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What If US Economic Growth Is Over?

November 12, 2012

The crux of his argument is that we are now in the aftermath of the third industrial revolution the information technology revolution. While we may marvel at the seemingly constant stream of new tech devices springing from this latest revolution (iPad Mini, anyone?), these new innovations tend to enhance entertainment, not productivity, he asserts.
-Russ Koesterich, global chief investment strategist, iShares

Ive called US growth anemic, but Im an optimist compared with Northwestern Economics Professor Robert Gordon. If hes right in his provocative new paper Is US Growth Over? Faltering Innovation Confronts Six Headwinds, investors may be grossly overestimating how fast the United States is likely to grow in the coming decades.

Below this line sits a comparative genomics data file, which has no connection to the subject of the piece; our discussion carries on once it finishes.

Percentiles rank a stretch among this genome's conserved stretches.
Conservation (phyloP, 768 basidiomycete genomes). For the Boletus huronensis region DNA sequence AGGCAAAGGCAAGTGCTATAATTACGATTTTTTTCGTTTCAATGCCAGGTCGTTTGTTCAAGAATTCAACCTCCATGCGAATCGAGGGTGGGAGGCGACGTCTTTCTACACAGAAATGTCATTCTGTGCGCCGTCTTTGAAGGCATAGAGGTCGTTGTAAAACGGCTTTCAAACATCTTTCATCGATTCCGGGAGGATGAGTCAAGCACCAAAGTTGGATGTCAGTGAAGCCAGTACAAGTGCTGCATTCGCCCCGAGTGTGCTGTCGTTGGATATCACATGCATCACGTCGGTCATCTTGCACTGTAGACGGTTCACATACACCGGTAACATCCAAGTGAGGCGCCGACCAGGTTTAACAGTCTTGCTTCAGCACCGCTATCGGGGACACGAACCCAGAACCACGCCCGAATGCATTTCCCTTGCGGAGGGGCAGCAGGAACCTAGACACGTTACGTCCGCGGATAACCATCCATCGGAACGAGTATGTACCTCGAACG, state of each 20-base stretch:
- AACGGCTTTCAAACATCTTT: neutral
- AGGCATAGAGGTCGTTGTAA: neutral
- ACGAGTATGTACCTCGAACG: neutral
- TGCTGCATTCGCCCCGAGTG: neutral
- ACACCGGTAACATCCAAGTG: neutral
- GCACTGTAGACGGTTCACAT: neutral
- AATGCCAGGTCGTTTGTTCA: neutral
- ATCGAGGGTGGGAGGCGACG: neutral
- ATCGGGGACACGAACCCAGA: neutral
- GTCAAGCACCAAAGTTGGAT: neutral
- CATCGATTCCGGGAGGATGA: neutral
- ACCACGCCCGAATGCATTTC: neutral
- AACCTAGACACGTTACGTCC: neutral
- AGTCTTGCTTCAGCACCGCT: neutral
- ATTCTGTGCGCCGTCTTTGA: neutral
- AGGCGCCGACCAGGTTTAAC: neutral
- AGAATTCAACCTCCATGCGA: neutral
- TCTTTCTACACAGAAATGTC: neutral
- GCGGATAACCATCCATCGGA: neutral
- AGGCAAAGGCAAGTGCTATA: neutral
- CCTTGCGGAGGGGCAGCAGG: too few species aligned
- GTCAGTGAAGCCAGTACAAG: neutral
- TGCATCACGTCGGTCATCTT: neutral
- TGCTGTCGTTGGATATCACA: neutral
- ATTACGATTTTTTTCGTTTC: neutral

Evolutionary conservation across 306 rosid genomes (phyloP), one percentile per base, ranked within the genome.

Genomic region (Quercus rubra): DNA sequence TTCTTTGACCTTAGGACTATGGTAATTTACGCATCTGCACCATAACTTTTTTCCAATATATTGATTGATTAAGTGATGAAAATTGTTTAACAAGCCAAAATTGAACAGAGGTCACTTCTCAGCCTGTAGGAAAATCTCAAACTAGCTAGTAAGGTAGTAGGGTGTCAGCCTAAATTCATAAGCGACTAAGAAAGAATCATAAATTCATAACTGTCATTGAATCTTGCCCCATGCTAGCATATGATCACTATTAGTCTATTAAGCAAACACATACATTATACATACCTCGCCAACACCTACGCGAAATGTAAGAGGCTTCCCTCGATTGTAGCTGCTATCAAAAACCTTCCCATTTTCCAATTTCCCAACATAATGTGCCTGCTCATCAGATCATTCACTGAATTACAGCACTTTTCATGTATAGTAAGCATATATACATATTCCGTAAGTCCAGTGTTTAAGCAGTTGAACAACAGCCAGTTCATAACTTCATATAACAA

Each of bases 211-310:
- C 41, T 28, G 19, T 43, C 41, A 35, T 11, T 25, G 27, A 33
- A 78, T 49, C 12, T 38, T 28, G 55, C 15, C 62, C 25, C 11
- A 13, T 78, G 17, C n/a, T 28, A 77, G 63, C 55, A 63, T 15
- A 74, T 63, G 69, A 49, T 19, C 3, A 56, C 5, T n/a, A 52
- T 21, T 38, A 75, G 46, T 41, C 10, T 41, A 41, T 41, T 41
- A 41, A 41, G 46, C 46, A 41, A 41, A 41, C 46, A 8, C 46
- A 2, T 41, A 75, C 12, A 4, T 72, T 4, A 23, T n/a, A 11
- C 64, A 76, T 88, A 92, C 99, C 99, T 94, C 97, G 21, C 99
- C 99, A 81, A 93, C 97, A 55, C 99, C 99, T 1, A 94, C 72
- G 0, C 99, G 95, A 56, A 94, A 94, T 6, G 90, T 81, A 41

While the United States has been stuck in a slow growth mode since the end of the recession and arguably even going back to 2000 Gordon argues that that this period of slow growth could last much longer, and actually get worse. His basic thesis is that consumption growth, which is the primary driver of US economic growth, could fall below 0.5% annually for the bottom 99% of the income distribution. More frightening, he believes that this period of essentially no growth could last for decades. The part that I found the most interesting was his assertion that productivity growth will slowly grind to a halt.

The crux of his argument is that we are now in the aftermath of the third industrial revolution the information technology revolution. While we may marvel at the seemingly constant stream of new tech devices springing from this latest revolution (iPad Mini, anyone?), these new innovations tend to enhance entertainment, not productivity, he asserts.


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